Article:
Arjuna fell in love with Subhadra, the sister of Lord Krishna.
When Arjuna consulted Lord Krishna, he advised Arjuna to abduct Subhadra before marriage.
What are the details of Arjuna and Subhadra marriage?
The story is mentioned in Mahabharata, Adi Parva. Once Bhojas, Vrishnis and Andhakas are celebrating mountain-festival on Raivatak mountain. Arjuna was also present there. There he saw Subhadra and fell in love with her. He consulted Krishna about this.
While wandering there, they saw the handsome daughter of Vasudeva, Bhadra by name, decked with every ornament, in the midst of her maids. As soon as Arjuna beheld her he was possessed by the god of desire. Then, O Bharata, that tiger among men, Krishna, observing Partha contemplate her with absorbed attention, said with a smile, 'How is this? Can the heart of one that rangeth the woods be agitated by the god of desire? This is my sister, O Partha, and the uterine sister of Sarana. Blest be thou, her name is Bhadra and she is the favourite daughter of my father. Tell me if thy heart is fixed upon her, for I shall then speak to my father myself.'
"Arjuna answered, 'She is Vasudeva's daughter and Vasudeva's (Krishna) sister; endued with so much beauty, whom can she not fascinate? If this thy sister, this maid of the Vrishni race, becometh my wife, truly may I win prosperity in everything. Tell me, O Janardana, by what means I may obtain her. To get her I will achieve anything that is achievable by man.'
"Vasudeva answered, 'O bull amongst men, self-choice hath been ordained for the marriage of Kshatriyas. But that is doubtful (in its consequences), O Partha, as we do not know this girl's temper and disposition. In the case of Kshatriyas that are brave, a forcible abduction for purposes of marriage is applauded, as the learned have said. Therefore O Arjuna, carry away this my beautiful sister by force, for who knows what she may do at a self-choice.' Then Krishna and Arjuna, having thus settled as to what should be done sent some speedy messengers unto Yudhishthira at Indraprastha, informing him of everything. The strong-armed Yudhishthira, as soon as he heard it, gave his assent to it.'"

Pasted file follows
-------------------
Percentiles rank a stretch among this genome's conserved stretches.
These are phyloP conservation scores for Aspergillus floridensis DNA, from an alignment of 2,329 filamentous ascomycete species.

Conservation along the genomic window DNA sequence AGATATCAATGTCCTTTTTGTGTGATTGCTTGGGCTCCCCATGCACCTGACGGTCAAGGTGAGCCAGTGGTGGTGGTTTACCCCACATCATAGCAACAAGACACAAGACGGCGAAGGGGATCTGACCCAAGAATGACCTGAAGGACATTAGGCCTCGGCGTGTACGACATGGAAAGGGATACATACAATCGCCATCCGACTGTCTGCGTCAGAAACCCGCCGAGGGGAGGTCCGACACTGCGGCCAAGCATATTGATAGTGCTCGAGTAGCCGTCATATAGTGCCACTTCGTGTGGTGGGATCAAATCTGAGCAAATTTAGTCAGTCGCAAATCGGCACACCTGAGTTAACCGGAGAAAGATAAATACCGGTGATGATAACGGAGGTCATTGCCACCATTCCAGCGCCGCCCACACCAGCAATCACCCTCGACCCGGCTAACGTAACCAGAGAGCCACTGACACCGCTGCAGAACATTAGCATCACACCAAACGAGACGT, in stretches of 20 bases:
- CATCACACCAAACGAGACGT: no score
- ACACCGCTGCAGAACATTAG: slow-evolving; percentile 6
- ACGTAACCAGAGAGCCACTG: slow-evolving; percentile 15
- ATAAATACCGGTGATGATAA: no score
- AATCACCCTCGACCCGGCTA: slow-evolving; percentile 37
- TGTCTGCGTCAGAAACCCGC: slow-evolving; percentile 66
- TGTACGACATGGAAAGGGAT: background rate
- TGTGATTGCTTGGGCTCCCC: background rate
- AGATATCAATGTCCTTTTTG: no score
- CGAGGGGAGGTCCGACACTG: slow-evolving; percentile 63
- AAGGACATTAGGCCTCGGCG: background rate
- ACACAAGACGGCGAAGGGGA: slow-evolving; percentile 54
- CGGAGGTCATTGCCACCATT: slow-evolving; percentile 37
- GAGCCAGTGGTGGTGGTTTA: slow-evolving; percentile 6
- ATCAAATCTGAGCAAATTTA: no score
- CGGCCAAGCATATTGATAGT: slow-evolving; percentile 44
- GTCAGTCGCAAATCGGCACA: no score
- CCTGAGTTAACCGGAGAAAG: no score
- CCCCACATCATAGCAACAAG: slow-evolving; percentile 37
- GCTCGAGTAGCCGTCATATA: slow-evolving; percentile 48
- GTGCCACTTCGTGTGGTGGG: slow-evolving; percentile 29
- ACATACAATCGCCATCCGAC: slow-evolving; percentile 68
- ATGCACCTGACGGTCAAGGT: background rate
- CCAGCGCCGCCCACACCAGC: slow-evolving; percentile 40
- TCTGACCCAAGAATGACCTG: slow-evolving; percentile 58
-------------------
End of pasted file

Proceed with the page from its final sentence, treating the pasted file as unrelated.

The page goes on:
After this, when Subhadra went on Raivatak mountain, Arjuna has kidnapped her.
Meanwhile Subhadra, having paid her homage unto that prince of hills, Raivataka and having worshipped the deities and made the Brahmanas utter benedictions upon her, and having also walked round the hill, was coming towards Dwaravati. The son of Kunti, afflicted with the shafts of the god of desire, suddenly rushed towards that Yadava girl of faultless features and forcibly took her into his car. Having seized that girl of sweet smiles, that tiger among men proceeded in his car of gold towards his own city (Indraprastha).
When Vrishnis have heard about this incident, they became very angry but has been cooled down by Lord Krishna.
When the heroes of the Vrishni race began to speak repeatedly in this strain, Vasudeva uttered these words pregnant with deep import and consistent with true morality. Gudakesa (the conqueror of sleep or he of the curly hair), by what he hath done, hath not insulted our family. He hath without doubt, rather enhanced our respect. Partha knoweth that we of the Satwata race are never mercenary. The son of Pandu also regardeth a self-choice as doubtful in its results. Who also would approve of accepting a bride in gift as if she were an animal? What man again is there on earth that would sell his offspring? I think Arjuna, seeing these faults in all the other methods took the maiden away by force, according to the ordinance. This alliance is very proper. Subhadra is a renowned girl. Partha too possesseth renown. Perhaps, thinking of all this, Arjuna hath taken her away by force. Who is there that would not desire to have Arjuna for a friend, who is born in the race of Bharata and the renowned Santanu, and the son also of the daughter of Kuntibhoja? I do not see, in all the worlds with Indra and the Rudras, the person that can by force vanquish Partha in battle, except the three-eyed god Mahadeva. His car is well-known. Yoked thereunto are those steeds of mine. Partha as a warrior is well-known; and his lightness of hand is well-known. Who shall be equal to him? Even this is my opinion: go ye cheerfully after Dhananjaya and by conciliation stop him and bring him back. If Partha goes to his city after having vanquished us by force, our fame will be gone. There is no disgrace, however, in conciliation.' Hearing, O monarch, those words of Vasudeva, they did as he directed. Stopped by them, Arjuna returned to Dwaraka and was united in marriage with Subhadra. Worshipped by the sons of Vrishni's race, Arjuna, sporting there as he pleased, passed a whole year in Dwaraka.